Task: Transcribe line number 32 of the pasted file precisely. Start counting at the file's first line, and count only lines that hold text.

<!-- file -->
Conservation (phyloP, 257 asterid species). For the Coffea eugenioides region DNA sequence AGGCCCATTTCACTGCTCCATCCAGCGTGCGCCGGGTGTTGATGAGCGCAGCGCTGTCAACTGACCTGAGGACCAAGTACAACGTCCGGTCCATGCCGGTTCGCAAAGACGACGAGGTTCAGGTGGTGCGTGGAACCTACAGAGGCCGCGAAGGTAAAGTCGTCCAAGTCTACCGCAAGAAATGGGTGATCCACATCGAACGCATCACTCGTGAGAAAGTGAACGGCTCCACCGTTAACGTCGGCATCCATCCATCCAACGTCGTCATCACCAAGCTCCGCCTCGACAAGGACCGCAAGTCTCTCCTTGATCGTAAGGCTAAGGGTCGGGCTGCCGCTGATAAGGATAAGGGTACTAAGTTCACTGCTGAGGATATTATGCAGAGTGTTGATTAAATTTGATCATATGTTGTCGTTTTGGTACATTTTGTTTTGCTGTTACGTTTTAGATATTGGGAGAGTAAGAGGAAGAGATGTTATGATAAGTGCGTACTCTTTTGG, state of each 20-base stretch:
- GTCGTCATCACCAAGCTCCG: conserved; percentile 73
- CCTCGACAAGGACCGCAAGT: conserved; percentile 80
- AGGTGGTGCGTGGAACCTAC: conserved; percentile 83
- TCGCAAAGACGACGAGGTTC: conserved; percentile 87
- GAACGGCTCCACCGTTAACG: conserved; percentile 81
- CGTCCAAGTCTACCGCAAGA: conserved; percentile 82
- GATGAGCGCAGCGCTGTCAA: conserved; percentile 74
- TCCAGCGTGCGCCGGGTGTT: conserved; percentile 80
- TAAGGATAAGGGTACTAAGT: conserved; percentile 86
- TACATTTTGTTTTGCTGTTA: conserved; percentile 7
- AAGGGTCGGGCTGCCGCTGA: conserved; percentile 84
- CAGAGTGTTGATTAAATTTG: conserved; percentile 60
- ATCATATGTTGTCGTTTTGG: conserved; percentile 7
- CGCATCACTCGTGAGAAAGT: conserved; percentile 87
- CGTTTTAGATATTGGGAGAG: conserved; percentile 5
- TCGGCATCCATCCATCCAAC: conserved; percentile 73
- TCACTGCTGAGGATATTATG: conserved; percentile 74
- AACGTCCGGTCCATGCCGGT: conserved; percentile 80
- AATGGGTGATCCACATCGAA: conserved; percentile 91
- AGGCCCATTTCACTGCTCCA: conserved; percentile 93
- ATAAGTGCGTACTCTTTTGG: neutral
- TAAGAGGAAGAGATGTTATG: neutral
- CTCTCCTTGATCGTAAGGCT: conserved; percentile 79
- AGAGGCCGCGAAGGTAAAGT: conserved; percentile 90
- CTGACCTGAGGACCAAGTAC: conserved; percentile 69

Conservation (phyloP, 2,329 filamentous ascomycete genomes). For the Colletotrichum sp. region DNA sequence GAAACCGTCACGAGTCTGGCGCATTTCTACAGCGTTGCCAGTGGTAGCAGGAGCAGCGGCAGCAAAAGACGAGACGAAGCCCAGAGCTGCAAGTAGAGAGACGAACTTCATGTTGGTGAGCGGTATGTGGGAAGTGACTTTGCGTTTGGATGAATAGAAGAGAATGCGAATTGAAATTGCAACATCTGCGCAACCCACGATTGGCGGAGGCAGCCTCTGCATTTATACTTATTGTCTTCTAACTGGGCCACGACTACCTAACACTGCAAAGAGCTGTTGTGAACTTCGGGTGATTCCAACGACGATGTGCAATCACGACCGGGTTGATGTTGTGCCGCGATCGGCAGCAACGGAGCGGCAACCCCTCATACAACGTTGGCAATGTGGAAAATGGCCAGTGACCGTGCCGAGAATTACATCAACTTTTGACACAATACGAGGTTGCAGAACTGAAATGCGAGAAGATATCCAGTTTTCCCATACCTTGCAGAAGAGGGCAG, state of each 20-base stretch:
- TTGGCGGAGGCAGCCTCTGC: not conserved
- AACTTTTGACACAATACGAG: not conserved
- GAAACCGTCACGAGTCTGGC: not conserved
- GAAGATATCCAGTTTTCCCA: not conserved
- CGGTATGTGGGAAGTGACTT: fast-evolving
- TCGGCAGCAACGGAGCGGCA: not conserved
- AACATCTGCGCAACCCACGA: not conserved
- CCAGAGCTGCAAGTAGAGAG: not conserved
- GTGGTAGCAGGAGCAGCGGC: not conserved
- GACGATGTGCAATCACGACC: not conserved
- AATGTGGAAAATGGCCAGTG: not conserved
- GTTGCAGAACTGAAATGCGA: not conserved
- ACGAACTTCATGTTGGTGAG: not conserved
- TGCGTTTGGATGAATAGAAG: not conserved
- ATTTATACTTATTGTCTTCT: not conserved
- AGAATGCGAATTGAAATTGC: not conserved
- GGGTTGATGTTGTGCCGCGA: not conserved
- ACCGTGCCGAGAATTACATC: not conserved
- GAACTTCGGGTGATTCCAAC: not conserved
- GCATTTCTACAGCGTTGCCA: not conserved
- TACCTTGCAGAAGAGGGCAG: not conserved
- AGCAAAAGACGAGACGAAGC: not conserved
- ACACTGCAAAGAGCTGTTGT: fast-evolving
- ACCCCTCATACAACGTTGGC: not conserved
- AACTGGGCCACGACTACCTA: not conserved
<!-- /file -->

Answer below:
- CGGTATGTGGGAAGTGACTT: fast-evolving